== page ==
If the web grants “lone wolves” the publicity they crave, it also provides them with the manuals they need. Much like the Boston bombers, Internet (and Al-Qaeda’s online magazine,“Inspire”, in particular) have been the prime source of tactical inspiration of many “home grown” terrorists. The slick English language magazine, published by “Al-Qaeda in the Arabian Peninsula” since June 2010, provided the Tsarnaev brothers with a instructions on how to transform a pressure cooker into an improvised explosive device, as part of a guide entitled ‘How to build a bomb in the kitchen of your mom’. Other issues of the magazine contained advice on how to build bombs, torch cars, assemble remote control devices, plan assassinations, conduct surveillance and .. mow down “the enemy” with your car .

Inspire has been in fact linked to at least 15 terrorism cases. "In almost all the home-grown cases that we've seen over the past three years in Britain and in America, it turned out that Inspire was on the hard drives of these people," said Peter Neumann, Director of the “International Centre for the Study of Radicalisation” at King's College London.
Awareness about the supportive role of the Internet to “Lone Wolves” is pushing decision makers in such places as Australia and the United Kingdom to consider more stringent communication surveillance and monitoring legislations.

The paths of “radicalization”

The most pressing issue for investigators of “lone wolf” terrorism, if how to identify the paths of radicalization that lead otherwise-normal youths to turn against their own communities.

The three cases of Boston, Toulouse and London point to a combination of travel abroad and exposure to radical ideas both at home and through the internet, as common factors of radicalization. According to former French minister of the Interior Claude Gueant, the radicalization of Mohamed Merah “took place in a Salafist ideological group and seems to have been firmed up by two journeys he made to Afghanistan and Pakistan.” In England, Micahel Adebolajo was exposed to the extremist ideas of the banned radical group “Al Muhajirun”. He later traveled to Kenya and tried to join “Shabab Al Mujahideen” in Somalia. Tamerlan Tsarnaev is likely to have had exposure to radical ideas through friends and relatives. He also traveled to Dhaghestan and Chechnya for a six-month period.

Experts fear that travel abroad will continue to “radicalize” second and third generation Muslim immigrants. Michael Clarke, the director of the “Royal United Services Institute” in England fears that: "More experienced lone-wolf terrorists are likely to be returning to Britain in the next couple of years.. from wars in Somalia, Yemen, or Nigeria, from the renewed violence in Iraq, and from destinations and via routes that will be far more difficult for security services to monitor." For young delinquents who will not travel to trouble spots around the world, radicalization guidance will be provided by stays in jail, at home.

The Internet is also a crucial factor of radicalization. The sermons and online publications of Yemeni-American preacher (killed in a drone attach in 2011) have for instance influenced many English-language radicals, such as the Woolwich terrorists, the Boston bombers and many other individuals including Nidal Mansour (who killed 13 American soldiers in the “Fort Hood Massacre”), and Umar Abdulmutallab (the Nigerian student who attempted to detonate explosives aboard an airplane).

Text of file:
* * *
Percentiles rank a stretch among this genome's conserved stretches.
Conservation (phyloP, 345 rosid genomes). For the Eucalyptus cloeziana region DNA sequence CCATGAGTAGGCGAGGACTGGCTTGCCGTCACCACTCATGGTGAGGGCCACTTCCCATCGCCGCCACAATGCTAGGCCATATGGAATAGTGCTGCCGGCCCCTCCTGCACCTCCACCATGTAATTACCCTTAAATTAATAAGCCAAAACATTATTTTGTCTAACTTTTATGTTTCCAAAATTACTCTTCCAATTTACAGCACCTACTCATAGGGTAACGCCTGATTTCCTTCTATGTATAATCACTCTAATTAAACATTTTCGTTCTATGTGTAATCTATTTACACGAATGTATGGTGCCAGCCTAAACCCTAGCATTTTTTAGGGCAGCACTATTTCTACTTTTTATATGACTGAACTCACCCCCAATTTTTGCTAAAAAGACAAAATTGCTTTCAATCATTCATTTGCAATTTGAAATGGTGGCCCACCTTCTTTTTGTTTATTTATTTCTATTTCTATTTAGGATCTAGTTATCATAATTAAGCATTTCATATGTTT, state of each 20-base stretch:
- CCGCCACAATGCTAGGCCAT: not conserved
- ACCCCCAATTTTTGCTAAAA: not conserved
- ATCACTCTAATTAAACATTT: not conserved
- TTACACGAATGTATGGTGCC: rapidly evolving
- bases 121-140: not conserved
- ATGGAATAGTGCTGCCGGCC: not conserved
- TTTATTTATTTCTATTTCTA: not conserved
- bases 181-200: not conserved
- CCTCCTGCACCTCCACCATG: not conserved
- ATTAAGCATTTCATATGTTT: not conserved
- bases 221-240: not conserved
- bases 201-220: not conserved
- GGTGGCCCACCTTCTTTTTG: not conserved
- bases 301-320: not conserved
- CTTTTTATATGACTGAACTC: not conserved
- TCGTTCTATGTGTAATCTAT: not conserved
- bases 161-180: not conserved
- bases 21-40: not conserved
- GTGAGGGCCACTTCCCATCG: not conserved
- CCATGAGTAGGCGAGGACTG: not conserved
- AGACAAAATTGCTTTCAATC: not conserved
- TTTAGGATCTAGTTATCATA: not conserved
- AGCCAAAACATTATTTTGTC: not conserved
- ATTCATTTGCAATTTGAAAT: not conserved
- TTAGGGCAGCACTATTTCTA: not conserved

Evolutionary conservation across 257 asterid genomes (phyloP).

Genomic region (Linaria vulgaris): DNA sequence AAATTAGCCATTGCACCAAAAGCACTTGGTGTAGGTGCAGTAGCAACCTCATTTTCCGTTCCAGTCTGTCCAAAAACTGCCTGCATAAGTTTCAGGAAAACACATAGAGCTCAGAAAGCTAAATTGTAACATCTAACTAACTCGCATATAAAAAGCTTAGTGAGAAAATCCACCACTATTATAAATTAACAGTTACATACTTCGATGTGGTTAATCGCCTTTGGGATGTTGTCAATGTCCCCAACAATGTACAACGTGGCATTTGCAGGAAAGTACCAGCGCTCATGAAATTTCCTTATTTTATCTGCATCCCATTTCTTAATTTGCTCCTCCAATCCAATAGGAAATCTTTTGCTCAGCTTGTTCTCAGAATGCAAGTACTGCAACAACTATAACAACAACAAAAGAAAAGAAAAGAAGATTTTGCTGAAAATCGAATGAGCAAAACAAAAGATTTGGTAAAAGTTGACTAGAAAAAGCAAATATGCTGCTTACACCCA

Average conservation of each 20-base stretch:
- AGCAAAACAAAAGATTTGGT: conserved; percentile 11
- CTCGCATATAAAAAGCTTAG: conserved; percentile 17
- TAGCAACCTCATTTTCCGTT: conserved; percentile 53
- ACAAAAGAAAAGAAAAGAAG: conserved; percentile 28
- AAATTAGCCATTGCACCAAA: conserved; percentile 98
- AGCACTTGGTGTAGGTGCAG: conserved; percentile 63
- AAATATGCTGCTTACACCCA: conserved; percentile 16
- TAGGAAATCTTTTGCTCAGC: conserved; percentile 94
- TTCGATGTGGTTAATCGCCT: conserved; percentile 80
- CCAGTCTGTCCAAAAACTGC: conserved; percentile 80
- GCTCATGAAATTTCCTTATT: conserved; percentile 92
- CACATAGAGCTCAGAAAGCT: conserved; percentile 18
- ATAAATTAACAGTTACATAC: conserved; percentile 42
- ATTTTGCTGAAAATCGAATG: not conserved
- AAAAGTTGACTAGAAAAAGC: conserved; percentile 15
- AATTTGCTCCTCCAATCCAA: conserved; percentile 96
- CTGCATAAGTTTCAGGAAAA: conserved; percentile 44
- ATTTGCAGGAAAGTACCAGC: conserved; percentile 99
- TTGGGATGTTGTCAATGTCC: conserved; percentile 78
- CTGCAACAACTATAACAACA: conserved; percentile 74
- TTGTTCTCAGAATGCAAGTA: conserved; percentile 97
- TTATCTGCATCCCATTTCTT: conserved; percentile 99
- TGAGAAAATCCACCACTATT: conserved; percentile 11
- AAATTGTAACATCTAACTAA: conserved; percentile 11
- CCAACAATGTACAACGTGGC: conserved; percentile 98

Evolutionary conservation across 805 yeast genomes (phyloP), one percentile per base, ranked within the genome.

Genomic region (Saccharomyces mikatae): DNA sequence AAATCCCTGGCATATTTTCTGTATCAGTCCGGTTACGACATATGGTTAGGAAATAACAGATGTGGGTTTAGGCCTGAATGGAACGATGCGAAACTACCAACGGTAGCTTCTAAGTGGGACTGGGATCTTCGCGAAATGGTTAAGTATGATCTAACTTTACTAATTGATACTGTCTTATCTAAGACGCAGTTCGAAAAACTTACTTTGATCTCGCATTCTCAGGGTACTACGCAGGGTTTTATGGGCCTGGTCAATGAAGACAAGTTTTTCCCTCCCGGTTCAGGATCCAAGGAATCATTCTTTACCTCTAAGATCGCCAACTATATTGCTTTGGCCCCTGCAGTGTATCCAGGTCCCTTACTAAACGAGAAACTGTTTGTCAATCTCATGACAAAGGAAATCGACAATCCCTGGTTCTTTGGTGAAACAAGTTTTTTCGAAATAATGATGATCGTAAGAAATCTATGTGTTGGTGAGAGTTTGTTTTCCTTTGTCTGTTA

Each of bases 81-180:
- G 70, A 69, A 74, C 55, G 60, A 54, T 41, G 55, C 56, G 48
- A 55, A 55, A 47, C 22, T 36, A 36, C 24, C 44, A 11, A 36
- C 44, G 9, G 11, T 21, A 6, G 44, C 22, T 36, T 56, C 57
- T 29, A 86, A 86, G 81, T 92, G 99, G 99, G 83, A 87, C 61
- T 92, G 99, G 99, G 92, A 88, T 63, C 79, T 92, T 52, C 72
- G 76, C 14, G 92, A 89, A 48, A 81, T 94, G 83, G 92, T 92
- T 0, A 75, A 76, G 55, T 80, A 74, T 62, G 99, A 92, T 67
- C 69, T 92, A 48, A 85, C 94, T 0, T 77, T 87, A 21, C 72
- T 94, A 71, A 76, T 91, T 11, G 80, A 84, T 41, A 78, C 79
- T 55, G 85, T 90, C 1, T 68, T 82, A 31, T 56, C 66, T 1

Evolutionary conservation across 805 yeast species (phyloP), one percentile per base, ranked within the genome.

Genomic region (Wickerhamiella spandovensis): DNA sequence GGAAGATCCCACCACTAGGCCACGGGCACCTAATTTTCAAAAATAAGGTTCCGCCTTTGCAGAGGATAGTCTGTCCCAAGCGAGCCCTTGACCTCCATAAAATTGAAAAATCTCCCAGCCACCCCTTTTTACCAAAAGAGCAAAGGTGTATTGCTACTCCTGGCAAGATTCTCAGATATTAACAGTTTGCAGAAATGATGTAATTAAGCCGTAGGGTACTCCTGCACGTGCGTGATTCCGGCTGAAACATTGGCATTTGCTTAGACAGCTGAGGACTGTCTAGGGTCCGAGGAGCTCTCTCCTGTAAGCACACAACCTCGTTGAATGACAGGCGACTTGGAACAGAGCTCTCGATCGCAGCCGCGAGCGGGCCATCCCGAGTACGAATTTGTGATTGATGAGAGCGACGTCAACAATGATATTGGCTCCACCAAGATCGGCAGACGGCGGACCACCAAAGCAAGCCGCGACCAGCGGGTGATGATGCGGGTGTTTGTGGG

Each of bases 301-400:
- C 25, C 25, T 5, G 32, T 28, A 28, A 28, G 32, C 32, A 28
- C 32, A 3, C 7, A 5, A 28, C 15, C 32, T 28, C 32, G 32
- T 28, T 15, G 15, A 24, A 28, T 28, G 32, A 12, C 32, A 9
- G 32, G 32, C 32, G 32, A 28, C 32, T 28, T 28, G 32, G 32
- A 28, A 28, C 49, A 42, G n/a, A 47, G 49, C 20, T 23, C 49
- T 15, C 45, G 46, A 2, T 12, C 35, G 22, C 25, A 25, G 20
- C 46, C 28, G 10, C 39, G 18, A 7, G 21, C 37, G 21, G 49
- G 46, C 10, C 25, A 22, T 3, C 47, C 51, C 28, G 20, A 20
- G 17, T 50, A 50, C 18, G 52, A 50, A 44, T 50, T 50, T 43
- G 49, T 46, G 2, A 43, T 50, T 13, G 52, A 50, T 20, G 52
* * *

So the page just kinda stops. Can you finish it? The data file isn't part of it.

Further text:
The problem is that “aspiring Muslim terrorists” are often angry young men with shallow knowledge of Islam. David Schanzer, Director of the Triangle Center of Terrorism and Homeland Security at Duke University, says that most homegrown terrorists “did not have a formal education and training in Islam.” That, according to him, “makes them vulnerable to an ideology that claims to define the actions and beliefs of "good Muslims," but are actually contrary to the values and scripture of Islam.”

Ongoing inter-community tensions in France and current anti-Muslim backlash in Britain are a reminder that radicalization works both ways. The so called “Lone Wolf” attacks are fuelling extreme right-wing reactions among non-Muslims. Right after the Woolwich murder, the far-right English Defense League tweeted:


Homegrown terrorism, especially when perpetrated by Muslim nationals of the victimized countries themselves, is bound to fuel social and religious tensions. But despite their bigoted fringes, the majority of Western societies defend the rights of Muslims to equal-opportunity pursuits. To their credit, many people in the west have been in recent months leaning over backwards to clear the reputation of Islam and Muslims, in the aftermath of the terrorist incidents

“Lone wolves” and their copy cats can cause as much damage to relations between Muslims and the West as mass-casualty attacks. Down underneath, the same-old problem continues to lurk. It is called terrorism.

Oussama Romdhani is an international media analyst. A former Tunisian member of government, he served as a Tunisian diplomat to the United States, from 1981 to 1995. He was also a Washington press correspondent and Fulbright Research Scholar at Georgetown University.